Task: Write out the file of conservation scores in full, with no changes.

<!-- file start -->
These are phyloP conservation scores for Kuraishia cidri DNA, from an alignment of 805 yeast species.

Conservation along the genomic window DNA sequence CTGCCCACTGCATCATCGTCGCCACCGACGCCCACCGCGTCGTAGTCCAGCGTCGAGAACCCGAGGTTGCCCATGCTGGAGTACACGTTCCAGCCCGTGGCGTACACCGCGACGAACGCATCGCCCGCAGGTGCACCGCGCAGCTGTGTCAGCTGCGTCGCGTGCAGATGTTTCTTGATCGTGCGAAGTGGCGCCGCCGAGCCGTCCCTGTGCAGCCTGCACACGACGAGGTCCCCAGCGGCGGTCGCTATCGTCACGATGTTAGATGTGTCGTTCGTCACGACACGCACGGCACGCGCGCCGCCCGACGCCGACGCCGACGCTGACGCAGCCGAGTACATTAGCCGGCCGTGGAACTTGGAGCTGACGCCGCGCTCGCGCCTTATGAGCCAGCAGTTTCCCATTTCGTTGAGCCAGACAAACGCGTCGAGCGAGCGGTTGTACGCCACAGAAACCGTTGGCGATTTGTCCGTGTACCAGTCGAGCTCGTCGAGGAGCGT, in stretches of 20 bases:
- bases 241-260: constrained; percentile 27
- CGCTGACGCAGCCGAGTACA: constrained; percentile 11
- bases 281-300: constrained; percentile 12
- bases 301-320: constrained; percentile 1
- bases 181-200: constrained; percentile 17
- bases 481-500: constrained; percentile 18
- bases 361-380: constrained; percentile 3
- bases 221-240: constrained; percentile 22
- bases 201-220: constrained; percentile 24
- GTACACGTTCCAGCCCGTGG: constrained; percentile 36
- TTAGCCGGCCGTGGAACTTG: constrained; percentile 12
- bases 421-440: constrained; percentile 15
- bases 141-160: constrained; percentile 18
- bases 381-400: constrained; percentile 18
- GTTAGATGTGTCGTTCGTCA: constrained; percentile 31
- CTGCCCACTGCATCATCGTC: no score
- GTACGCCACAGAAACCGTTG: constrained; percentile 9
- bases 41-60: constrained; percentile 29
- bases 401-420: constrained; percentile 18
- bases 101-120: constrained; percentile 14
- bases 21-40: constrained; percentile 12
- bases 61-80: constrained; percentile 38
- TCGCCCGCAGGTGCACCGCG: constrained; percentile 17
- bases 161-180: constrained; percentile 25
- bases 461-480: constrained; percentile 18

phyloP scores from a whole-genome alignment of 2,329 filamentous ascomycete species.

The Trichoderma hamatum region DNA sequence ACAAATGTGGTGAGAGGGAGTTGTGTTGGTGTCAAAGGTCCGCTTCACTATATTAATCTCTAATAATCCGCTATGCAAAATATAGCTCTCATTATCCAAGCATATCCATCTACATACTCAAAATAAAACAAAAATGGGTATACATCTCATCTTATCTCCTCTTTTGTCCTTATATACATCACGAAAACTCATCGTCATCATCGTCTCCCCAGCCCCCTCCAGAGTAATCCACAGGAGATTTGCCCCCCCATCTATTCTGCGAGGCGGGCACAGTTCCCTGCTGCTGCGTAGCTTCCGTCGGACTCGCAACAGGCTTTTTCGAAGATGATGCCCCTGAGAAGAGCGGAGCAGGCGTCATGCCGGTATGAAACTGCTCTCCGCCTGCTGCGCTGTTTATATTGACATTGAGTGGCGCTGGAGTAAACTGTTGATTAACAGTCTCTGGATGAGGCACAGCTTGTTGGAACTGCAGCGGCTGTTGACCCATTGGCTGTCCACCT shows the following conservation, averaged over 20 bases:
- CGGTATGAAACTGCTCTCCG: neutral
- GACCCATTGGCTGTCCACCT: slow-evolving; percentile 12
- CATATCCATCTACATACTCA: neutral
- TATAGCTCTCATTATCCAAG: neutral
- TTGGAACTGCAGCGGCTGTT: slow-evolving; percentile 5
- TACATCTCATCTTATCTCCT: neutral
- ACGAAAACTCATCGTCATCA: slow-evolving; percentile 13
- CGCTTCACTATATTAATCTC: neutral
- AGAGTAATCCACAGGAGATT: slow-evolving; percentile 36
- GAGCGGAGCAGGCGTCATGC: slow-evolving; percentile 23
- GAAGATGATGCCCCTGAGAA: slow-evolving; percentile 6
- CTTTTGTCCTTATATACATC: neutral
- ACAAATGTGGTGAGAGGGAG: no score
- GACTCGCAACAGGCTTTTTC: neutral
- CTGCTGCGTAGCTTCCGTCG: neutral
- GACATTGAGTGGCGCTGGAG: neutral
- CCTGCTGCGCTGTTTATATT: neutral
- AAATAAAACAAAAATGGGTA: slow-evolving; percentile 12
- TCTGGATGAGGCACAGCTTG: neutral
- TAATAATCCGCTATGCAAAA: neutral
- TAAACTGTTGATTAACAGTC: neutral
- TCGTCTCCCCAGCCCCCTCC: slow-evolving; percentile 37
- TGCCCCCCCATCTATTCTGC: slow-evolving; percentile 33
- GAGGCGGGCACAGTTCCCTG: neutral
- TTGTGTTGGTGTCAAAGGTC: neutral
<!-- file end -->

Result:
These are phyloP conservation scores for Kuraishia cidri DNA, from an alignment of 805 yeast species.

Conservation along the genomic window DNA sequence CTGCCCACTGCATCATCGTCGCCACCGACGCCCACCGCGTCGTAGTCCAGCGTCGAGAACCCGAGGTTGCCCATGCTGGAGTACACGTTCCAGCCCGTGGCGTACACCGCGACGAACGCATCGCCCGCAGGTGCACCGCGCAGCTGTGTCAGCTGCGTCGCGTGCAGATGTTTCTTGATCGTGCGAAGTGGCGCCGCCGAGCCGTCCCTGTGCAGCCTGCACACGACGAGGTCCCCAGCGGCGGTCGCTATCGTCACGATGTTAGATGTGTCGTTCGTCACGACACGCACGGCACGCGCGCCGCCCGACGCCGACGCCGACGCTGACGCAGCCGAGTACATTAGCCGGCCGTGGAACTTGGAGCTGACGCCGCGCTCGCGCCTTATGAGCCAGCAGTTTCCCATTTCGTTGAGCCAGACAAACGCGTCGAGCGAGCGGTTGTACGCCACAGAAACCGTTGGCGATTTGTCCGTGTACCAGTCGAGCTCGTCGAGGAGCGT, in stretches of 20 bases:
- bases 241-260: constrained; percentile 27
- CGCTGACGCAGCCGAGTACA: constrained; percentile 11
- bases 281-300: constrained; percentile 12
- bases 301-320: constrained; percentile 1
- bases 181-200: constrained; percentile 17
- bases 481-500: constrained; percentile 18
- bases 361-380: constrained; percentile 3
- bases 221-240: constrained; percentile 22
- bases 201-220: constrained; percentile 24
- GTACACGTTCCAGCCCGTGG: constrained; percentile 36
- TTAGCCGGCCGTGGAACTTG: constrained; percentile 12
- bases 421-440: constrained; percentile 15
- bases 141-160: constrained; percentile 18
- bases 381-400: constrained; percentile 18
- GTTAGATGTGTCGTTCGTCA: constrained; percentile 31
- CTGCCCACTGCATCATCGTC: no score
- GTACGCCACAGAAACCGTTG: constrained; percentile 9
- bases 41-60: constrained; percentile 29
- bases 401-420: constrained; percentile 18
- bases 101-120: constrained; percentile 14
- bases 21-40: constrained; percentile 12
- bases 61-80: constrained; percentile 38
- TCGCCCGCAGGTGCACCGCG: constrained; percentile 17
- bases 161-180: constrained; percentile 25
- bases 461-480: constrained; percentile 18

phyloP scores from a whole-genome alignment of 2,329 filamentous ascomycete species.

The Trichoderma hamatum region DNA sequence ACAAATGTGGTGAGAGGGAGTTGTGTTGGTGTCAAAGGTCCGCTTCACTATATTAATCTCTAATAATCCGCTATGCAAAATATAGCTCTCATTATCCAAGCATATCCATCTACATACTCAAAATAAAACAAAAATGGGTATACATCTCATCTTATCTCCTCTTTTGTCCTTATATACATCACGAAAACTCATCGTCATCATCGTCTCCCCAGCCCCCTCCAGAGTAATCCACAGGAGATTTGCCCCCCCATCTATTCTGCGAGGCGGGCACAGTTCCCTGCTGCTGCGTAGCTTCCGTCGGACTCGCAACAGGCTTTTTCGAAGATGATGCCCCTGAGAAGAGCGGAGCAGGCGTCATGCCGGTATGAAACTGCTCTCCGCCTGCTGCGCTGTTTATATTGACATTGAGTGGCGCTGGAGTAAACTGTTGATTAACAGTCTCTGGATGAGGCACAGCTTGTTGGAACTGCAGCGGCTGTTGACCCATTGGCTGTCCACCT shows the following conservation, averaged over 20 bases:
- CGGTATGAAACTGCTCTCCG: neutral
- GACCCATTGGCTGTCCACCT: slow-evolving; percentile 12
- CATATCCATCTACATACTCA: neutral
- TATAGCTCTCATTATCCAAG: neutral
- TTGGAACTGCAGCGGCTGTT: slow-evolving; percentile 5
- TACATCTCATCTTATCTCCT: neutral
- ACGAAAACTCATCGTCATCA: slow-evolving; percentile 13
- CGCTTCACTATATTAATCTC: neutral
- AGAGTAATCCACAGGAGATT: slow-evolving; percentile 36
- GAGCGGAGCAGGCGTCATGC: slow-evolving; percentile 23
- GAAGATGATGCCCCTGAGAA: slow-evolving; percentile 6
- CTTTTGTCCTTATATACATC: neutral
- ACAAATGTGGTGAGAGGGAG: no score
- GACTCGCAACAGGCTTTTTC: neutral
- CTGCTGCGTAGCTTCCGTCG: neutral
- GACATTGAGTGGCGCTGGAG: neutral
- CCTGCTGCGCTGTTTATATT: neutral
- AAATAAAACAAAAATGGGTA: slow-evolving; percentile 12
- TCTGGATGAGGCACAGCTTG: neutral
- TAATAATCCGCTATGCAAAA: neutral
- TAAACTGTTGATTAACAGTC: neutral
- TCGTCTCCCCAGCCCCCTCC: slow-evolving; percentile 37
- TGCCCCCCCATCTATTCTGC: slow-evolving; percentile 33
- GAGGCGGGCACAGTTCCCTG: neutral
- TTGTGTTGGTGTCAAAGGTC: neutral